THE BLOG
07/24/2008 08:44 pm ET Updated May 25, 2011

Why Obama Matters

The presidential candidacy of Barack Obama is significant, certainly, from a historical perspective: a prominent mixed-race candidate in a polyglot country that prides itself on its melting-pot self image, while talking loudly over its racist bass chords. That it took so long is the real head-shaker. TV's 24 had to bring the concept of a powerful African-American president to us before we could process it in real life. What does that say about us?

That aside, Obama's most inspired moment was explaining how this presidential race would not be about race, that we are ready as a nation to move beyond race issues. A call to our better selves, if ever I heard one. For that I heartily applaud him.

But his is a candidacy still connected to and influenced by the establishment. Whatever their purposes were for allowing his voice to be heard -- instead of sweeping him off stage as they did Edwards or the true voice for change, Kucinich, whose policies resonated with Americans repeatedly at the top of poll after poll -- they have let Obama have the microphone.

The real significance of his candidacy is that through that microphone, his charisma and message ignited something in this country -- his call for change has ignited a fire that transcends him.

I personally have little faith in a candidate who can squirm his way into advocating destroying the fourth amendment by supporting immunity for illegal spying in the most recent FISA bill, or declare in front of AIPAC that Iran is the greatest threat to the Middle East in the face of all the similar lies spewed in the service of creating the Iraq war.

I have little faith that he is not corrupted by the corrupting powers infiltrating our government.

But that is not the importance of his candidacy.

He has ignited a flame of change -- a fire of seeing come to pass in our lifetime a government aligned with the country's own higher principles. It is the fire of not simply wanting justice, but deserving justice.

Obama has awakened the flame of actual righteousness in his supporters -- not the judgmental righteousness of religious dogma, but the ethical righteousness of a supposedly free people. The righteousness that demands fair treatment, honesty, respect. The righteousness that requires nothing less than the whole truth.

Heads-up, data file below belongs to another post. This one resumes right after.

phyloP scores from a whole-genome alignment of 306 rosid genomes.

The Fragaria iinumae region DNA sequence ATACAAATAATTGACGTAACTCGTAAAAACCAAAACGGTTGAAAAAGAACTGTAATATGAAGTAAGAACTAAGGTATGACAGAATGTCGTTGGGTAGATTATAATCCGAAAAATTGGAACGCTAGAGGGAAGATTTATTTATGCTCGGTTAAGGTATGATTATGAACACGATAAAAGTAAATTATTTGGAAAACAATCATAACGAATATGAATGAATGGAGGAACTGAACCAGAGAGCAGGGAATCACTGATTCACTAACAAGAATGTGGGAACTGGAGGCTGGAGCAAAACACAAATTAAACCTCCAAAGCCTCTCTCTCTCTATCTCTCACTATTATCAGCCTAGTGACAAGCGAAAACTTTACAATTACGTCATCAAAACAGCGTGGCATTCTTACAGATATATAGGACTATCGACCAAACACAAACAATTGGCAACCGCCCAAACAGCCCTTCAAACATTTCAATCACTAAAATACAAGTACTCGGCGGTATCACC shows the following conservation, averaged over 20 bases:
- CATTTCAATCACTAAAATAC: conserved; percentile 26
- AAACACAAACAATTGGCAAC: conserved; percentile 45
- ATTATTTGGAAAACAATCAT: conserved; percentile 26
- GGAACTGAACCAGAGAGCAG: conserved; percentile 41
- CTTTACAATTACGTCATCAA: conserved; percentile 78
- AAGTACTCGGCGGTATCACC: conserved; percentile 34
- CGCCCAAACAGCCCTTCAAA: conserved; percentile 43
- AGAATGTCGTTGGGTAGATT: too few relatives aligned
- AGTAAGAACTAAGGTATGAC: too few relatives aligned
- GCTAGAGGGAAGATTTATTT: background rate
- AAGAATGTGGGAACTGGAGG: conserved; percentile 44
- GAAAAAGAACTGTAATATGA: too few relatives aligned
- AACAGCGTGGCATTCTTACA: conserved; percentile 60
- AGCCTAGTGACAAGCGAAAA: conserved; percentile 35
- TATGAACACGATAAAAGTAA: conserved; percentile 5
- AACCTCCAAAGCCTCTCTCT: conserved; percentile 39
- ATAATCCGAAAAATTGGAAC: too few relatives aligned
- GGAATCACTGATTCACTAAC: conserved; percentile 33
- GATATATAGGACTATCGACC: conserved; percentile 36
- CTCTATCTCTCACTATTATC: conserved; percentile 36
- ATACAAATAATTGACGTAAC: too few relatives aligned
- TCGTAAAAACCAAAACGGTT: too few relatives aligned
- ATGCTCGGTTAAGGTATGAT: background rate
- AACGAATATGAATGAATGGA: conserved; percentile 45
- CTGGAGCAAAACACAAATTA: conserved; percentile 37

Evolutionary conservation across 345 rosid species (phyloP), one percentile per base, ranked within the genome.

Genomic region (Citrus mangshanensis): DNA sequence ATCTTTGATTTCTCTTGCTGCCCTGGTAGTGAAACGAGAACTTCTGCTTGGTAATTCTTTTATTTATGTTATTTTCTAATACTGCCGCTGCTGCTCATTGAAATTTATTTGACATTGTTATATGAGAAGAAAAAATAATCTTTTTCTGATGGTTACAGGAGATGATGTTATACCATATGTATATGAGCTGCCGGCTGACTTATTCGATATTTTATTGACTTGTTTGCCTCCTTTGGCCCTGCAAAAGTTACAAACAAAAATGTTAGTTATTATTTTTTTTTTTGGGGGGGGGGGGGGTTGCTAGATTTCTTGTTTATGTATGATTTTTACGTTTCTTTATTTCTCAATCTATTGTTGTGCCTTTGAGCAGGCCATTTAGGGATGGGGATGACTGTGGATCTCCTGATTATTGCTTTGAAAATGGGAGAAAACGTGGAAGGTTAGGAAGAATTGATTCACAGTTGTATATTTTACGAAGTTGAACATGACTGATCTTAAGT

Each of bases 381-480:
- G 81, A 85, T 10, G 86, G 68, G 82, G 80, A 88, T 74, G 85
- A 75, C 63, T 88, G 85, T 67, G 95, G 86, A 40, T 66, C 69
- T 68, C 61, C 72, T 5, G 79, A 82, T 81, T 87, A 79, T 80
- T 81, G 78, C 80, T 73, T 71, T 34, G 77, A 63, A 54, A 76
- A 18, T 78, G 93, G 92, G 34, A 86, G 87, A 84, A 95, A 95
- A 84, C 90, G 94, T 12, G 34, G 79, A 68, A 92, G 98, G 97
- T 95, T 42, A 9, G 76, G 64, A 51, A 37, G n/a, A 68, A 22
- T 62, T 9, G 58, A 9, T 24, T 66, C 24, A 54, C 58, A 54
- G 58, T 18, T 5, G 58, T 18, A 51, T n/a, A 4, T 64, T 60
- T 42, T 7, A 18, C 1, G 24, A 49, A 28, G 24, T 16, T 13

That flame was already smoldering in those he spoke to on the campaign trail, waiting for a breeze to ignite it. Obama's public acknowledgment emptied oxygen onto starved embers. Through his charisma, he has given a nearly stamped-out idea a blessing of greater forces, and that is all it took for millions to turn up the tiny pilot light within themselves to reach the boil.

Now that gathering fire has a life of its own -- the flame has caught hold, established its footing, the winds are taking it.

From all signs, Obama is not yet in full appreciation of this phenomenon.

A fire greater than him, born out of the communal recognition of our own stake, our own ownership of the rudder of this ship, looks about to consume the election. The heat of the forces he has awakened may yet sweep through, clearing away the detritus of the entrenched-interest dead political underbrush we've had to slog through in election after election and endure year after year.

This fire may overrun Obama. Change -- real, actual, purifying change -- is the mantra of this election.

The fire makes the way for Obama, not the other way around.

He may begin to respect and heed the fire, for the flame sparks deep within himself too, otherwise he could not have ignited it in others. What will the entrenched interests, counting on his cooperation, do then?

Ultimately, no matter what the established interests may attempt, no matter what the media may try and force feed us, no matter even what may transpire with Obama, the fire is burning. It is a big one. It will not be contained, it will not be put out. It will leap over any barricade and ignite the next hill. This blaze is the story of this election.